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Oil spill puts Gulf Coast tourism in limbo

By Marnie Hunter, CNN
Tourism officials are monitoring the oil slick off the Gulf Coast and hoping for minimal damage to beaches.
Tourism officials are monitoring the oil slick off the Gulf Coast and hoping for minimal damage to beaches.
  • Gulf Coast hotels and resorts experiencing some cancellations
  • Oil slick an unknown for tourism officials used to menacing storms
  • Travelers and tourism businesses waiting to see how much oil comes ashore

(CNN) -- "Wait and see" seems to be the mantra for travelers and businesses getting ready for high season on the Gulf Shore's popular beaches.

Tammy Messmer and her family have made a tradition of traveling from Missouri to enjoy the pristine white sand and emerald waters of Santa Rosa Beach, Florida, but an amorphous mass of oil looming offshore has the family worried.

"We're still on the fence," said Messmer, 38. "We're praying and hoping that they get this under control."

If the oil comes ashore, the family may have to cancel a June visit and head to the beach on the other side of Florida, Messmer said.

"If it does hit the beach, we can't take the kids there. It would be kind of a wasted trip because that's what they like to do is play on the beach."

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Video: Oil slick creeping toward shore

Tourism workers and officials are stuck in a similar limbo. The oil slick is an unfamiliar threat to an industry accustomed to weathering menacing tropical storms.

"It's unlike a storm where we can watch it come across the Gulf, and we have five days notice, and quite honestly, if it comes in as a [Category] 2 [hurricane], we have a pretty good sense of what's going to happen and what it's going to look like," said Mike Foster, vice president of marketing for the Alabama Gulf Coast Convention and Visitors Bureau. "But nobody knows here."

Complete coverage: Gulf Coast oil spill

Vacation rental companies in the area have had some cancellations, Foster said, but one operator told him she was getting more than one reservation for every cancellation.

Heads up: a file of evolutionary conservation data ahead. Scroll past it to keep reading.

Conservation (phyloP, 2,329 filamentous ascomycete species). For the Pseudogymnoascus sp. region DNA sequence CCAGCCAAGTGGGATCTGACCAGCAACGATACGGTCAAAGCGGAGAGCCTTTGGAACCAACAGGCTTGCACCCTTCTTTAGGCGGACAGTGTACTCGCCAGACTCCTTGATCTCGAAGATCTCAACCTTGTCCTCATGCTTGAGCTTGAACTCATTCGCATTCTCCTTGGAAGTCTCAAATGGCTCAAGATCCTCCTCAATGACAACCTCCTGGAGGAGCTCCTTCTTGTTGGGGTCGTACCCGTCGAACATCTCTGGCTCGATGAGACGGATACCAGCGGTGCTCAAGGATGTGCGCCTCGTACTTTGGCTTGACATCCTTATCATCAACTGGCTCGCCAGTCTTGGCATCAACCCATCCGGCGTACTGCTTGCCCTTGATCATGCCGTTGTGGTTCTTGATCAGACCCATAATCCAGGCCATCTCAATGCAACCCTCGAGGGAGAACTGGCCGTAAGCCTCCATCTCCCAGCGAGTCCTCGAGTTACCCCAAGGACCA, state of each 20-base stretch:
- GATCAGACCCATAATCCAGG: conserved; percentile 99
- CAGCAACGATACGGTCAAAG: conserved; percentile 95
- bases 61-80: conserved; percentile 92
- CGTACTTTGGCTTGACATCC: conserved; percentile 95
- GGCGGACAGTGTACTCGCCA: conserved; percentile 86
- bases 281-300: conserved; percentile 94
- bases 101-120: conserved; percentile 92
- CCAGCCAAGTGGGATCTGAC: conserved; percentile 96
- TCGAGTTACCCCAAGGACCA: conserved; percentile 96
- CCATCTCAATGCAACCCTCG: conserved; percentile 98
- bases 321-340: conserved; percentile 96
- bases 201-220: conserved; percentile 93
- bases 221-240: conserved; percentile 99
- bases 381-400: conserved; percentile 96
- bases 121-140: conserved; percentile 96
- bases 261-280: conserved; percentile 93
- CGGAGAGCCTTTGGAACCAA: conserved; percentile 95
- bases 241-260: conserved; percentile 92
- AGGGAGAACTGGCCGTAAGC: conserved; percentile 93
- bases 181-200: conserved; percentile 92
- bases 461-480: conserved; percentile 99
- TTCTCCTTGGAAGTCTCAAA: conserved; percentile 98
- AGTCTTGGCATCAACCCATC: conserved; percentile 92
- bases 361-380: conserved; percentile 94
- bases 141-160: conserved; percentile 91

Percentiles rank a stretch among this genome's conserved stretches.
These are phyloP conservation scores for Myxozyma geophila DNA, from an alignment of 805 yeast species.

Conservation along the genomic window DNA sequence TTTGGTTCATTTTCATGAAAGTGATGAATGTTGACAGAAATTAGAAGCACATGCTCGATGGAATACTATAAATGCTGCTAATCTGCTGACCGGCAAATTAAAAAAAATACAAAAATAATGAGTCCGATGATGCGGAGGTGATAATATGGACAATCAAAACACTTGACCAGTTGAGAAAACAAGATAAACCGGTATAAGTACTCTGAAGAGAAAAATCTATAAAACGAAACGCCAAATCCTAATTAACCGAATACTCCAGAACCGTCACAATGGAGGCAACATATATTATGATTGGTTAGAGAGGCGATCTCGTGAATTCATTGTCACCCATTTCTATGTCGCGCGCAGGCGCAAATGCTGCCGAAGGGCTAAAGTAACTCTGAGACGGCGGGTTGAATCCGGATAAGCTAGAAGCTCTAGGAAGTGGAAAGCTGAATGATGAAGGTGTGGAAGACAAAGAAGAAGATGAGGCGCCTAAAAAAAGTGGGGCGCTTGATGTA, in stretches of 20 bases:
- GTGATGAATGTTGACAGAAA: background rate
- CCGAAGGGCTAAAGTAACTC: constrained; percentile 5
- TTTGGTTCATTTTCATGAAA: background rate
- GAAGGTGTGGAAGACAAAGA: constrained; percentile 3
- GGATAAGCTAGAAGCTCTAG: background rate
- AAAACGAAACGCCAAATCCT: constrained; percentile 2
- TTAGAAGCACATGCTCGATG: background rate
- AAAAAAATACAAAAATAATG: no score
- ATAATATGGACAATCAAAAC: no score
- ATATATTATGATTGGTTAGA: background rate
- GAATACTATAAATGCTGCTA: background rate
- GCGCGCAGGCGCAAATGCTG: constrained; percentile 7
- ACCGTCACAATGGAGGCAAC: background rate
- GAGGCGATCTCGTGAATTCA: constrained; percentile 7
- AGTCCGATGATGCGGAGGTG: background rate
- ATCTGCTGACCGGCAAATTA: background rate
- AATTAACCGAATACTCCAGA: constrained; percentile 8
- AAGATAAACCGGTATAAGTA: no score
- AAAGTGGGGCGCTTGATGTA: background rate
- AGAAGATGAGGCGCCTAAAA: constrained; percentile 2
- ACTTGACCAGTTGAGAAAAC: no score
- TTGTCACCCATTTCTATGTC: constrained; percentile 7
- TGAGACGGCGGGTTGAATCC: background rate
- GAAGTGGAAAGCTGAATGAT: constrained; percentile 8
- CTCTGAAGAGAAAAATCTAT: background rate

"That may get worse, or it may get better. It's just so uncertain, and I think that's probably the hardest thing about it," he said. Some properties have waived the deposit for reservations to ease potential vacationers' fears.

Tourism is big business in Alabama's Baldwin County, home to many of the state's beaches. In 2009, 4.6 million people visited the county, accounting for $2.3 billion in visitor spending, Foster said. The county has 40,000 travel-related jobs.

As of Tuesday, the Island House Hotel in Orange Beach, Alabama, had lost about $10,000 in booked reservations, general manager Barbara Walters said.

Officials in Destin, Florida said they also are worried about the impact the oil slick will have on the summer season.

"Everybody here relies on tourism. Not just hotels and condo resort properties or the fishing boats or the restaurants, but it trickles down all the way to the attorneys and the CPAs because they do work for all the tourist-related companies," said Shane Moody, president and CEO of the Destin Area Chamber of Commerce.

The amount of oil that rolls ashore will be key.

"If the entire slick were to come this way and just engulf our beaches, take them over, then it could be devastating," Moody said. "Right now we're preparing for the worst and hoping for, and right now seeing, the best."

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